Automatic Let’s Encrypt certificates in Apache with mod_md

Since 2.4.30, Apache comes with experimental support for ACME certificates (Let’s Encrypt et al.) in the form of mod_md (short for “managed domains”). It’s kind of a pain but it’s still better than what I had before, i.e. a mess of shell and Perl scripts based on Crypt::LE, and if your use case is limited to Apache, it appears to be simpler than Certbot as well. Unfortunately for me, it’s not very well documented and I wasted a considerable amount of time figuring out how to use it. Fortunately for you, I then decided to blog about it so you don’t have to repeat my mistakes.

Edit: the author of mod_md, Stefan Eissing, got in touch and pointed me to his own documentation, which is far superior to the one available from Apache.

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DNS over TLS in FreeBSD 12

With the arrival of OpenSSL 1.1.1, an upgraded Unbound, and some changes to the setup and init scripts, FreeBSD 12, currently in beta, now supports DNS over TLS out of the box. We show how to set it up and discuss its advantages and disadvantages.

With the arrival of OpenSSL 1.1.1, an upgraded Unbound, and some changes to the setup and init scripts, FreeBSD 12.0, currently in beta, now supports DNS over TLS out of the box.

DNS over TLS is just what it sounds like: DNS over TCP, but wrapped in a TLS session. It encrypts your requests and the server’s replies, and optionally allows you to verify the identity of the server. The advantages are protection against eavesdropping and manipulation of your DNS traffic; the drawbacks are a slight performance degradation and potential firewall traversal issues, as it runs over a non-standard port (TCP port 853) which may be blocked on some networks. Let’s take a look at how to set it up.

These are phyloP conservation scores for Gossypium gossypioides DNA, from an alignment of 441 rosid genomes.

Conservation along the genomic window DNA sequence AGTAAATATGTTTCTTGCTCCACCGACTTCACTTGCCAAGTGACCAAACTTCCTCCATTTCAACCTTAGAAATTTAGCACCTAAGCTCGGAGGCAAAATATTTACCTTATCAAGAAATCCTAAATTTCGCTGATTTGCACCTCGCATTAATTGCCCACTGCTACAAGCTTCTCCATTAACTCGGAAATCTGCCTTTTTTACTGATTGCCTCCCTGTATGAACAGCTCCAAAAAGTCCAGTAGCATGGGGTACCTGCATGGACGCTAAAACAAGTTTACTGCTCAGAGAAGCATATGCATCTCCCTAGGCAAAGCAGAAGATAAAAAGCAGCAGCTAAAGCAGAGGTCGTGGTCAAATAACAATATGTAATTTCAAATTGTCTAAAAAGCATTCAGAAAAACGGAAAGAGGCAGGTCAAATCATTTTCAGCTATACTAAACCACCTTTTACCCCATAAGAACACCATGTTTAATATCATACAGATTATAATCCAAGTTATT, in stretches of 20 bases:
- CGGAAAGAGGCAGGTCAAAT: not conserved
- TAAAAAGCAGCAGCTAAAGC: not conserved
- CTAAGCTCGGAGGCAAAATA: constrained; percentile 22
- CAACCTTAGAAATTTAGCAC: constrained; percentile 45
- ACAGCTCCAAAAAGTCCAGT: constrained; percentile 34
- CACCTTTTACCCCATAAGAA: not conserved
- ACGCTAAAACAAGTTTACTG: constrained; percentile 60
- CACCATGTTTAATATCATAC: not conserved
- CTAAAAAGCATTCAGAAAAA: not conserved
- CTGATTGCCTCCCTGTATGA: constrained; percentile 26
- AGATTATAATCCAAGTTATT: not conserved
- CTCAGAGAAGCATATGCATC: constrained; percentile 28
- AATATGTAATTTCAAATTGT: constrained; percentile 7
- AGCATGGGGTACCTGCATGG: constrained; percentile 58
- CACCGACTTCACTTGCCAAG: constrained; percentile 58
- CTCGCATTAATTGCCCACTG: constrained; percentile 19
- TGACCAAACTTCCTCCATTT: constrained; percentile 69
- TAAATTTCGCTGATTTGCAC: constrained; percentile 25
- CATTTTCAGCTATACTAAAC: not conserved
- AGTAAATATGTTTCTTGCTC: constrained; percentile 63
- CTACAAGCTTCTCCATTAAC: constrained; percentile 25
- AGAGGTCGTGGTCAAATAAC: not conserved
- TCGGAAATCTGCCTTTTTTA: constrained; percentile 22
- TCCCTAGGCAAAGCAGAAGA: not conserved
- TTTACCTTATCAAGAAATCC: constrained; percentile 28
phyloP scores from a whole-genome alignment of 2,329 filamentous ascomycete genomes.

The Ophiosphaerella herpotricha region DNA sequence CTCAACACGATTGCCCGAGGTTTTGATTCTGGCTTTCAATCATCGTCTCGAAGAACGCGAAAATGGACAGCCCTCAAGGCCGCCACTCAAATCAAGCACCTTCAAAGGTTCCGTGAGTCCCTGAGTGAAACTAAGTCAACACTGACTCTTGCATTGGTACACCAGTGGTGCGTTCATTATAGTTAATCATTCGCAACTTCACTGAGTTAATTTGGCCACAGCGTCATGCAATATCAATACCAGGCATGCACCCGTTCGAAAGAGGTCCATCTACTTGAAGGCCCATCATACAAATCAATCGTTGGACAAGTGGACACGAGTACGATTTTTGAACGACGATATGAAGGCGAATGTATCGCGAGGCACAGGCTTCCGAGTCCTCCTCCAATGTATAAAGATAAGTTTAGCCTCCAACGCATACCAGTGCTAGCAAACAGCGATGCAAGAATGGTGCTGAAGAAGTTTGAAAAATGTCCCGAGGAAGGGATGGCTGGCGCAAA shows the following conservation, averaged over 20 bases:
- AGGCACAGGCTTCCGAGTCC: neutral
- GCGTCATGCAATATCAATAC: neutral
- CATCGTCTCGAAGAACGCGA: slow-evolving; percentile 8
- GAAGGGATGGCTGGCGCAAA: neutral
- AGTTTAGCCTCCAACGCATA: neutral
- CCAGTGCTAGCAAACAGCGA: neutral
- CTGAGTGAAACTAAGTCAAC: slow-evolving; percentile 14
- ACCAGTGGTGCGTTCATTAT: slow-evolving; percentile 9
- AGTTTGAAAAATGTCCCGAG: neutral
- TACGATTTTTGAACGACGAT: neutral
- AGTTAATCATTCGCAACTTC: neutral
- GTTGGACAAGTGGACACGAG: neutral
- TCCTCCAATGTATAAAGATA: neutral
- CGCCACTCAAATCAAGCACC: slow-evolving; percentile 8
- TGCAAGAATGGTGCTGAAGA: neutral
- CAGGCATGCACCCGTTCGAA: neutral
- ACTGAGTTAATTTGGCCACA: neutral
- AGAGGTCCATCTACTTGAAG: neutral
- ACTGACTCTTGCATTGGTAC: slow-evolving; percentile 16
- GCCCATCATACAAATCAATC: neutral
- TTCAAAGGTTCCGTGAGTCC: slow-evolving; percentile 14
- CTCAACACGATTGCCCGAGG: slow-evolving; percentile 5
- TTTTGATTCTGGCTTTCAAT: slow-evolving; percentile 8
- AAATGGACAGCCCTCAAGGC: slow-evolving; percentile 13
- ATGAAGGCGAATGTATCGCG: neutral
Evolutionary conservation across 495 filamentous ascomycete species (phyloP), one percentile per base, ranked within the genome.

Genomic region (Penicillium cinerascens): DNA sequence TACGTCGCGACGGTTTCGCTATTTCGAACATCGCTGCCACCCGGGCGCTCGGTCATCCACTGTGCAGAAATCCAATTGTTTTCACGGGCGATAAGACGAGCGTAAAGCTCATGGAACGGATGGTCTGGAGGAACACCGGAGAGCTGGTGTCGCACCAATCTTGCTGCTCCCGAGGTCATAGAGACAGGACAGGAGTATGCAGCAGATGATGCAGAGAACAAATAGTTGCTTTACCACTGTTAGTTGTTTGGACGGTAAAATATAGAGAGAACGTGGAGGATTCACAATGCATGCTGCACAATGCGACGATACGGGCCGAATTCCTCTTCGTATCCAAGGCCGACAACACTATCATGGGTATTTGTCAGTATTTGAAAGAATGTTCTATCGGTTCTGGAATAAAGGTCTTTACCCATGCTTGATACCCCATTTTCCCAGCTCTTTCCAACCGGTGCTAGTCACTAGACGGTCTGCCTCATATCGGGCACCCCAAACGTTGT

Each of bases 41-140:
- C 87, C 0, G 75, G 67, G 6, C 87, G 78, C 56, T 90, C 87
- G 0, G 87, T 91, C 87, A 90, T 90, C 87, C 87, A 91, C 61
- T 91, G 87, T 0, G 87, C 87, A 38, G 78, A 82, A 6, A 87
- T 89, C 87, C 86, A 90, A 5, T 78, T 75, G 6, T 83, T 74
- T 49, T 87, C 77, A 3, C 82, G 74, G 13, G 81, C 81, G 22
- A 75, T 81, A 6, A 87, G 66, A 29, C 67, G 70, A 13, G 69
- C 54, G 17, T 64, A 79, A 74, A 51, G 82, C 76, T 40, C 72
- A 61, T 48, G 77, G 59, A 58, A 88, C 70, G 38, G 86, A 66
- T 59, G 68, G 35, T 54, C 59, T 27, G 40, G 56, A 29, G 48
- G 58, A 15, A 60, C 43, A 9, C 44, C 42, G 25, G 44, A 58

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Not up to our usual standards

For a few years now, I’ve been working on and off on a set of libraries which collect cryptography- and security-related code I’ve written for other projects as well as functionality which is not already available under a permissive license, or where existing implementations do not meet my expectations of cleanliness, readability, portability and embeddability.

(Aside: the reasons why this has taken years, when I initially expected to publish the first release in the spring or summer of 2014, are too complex to explain here; I may write about them at a later date. Keywords are health, family and world events.)

Two of the major features of that collection are the OATH Authentication Methods (which includes the algorithm used by Google Authenticator and a number of commercial one-time code fobs) and the Common Platform Enumeration, part of the Security Content Automation Protocol. I implemented the former years ago for my employer, and it has languished in the OpenPAM repository since 2012. The latter, however, has proven particularly elusive and frustrating, to the point where it has existed for two years as merely a header file and a set of mostly empty functions, just to sketch out the API. I decided to have another go at it yesterday, and actually made quite a bit of progress, only to hit the wall again. And this morning, I realized why. Continue reading “Not up to our usual standards” »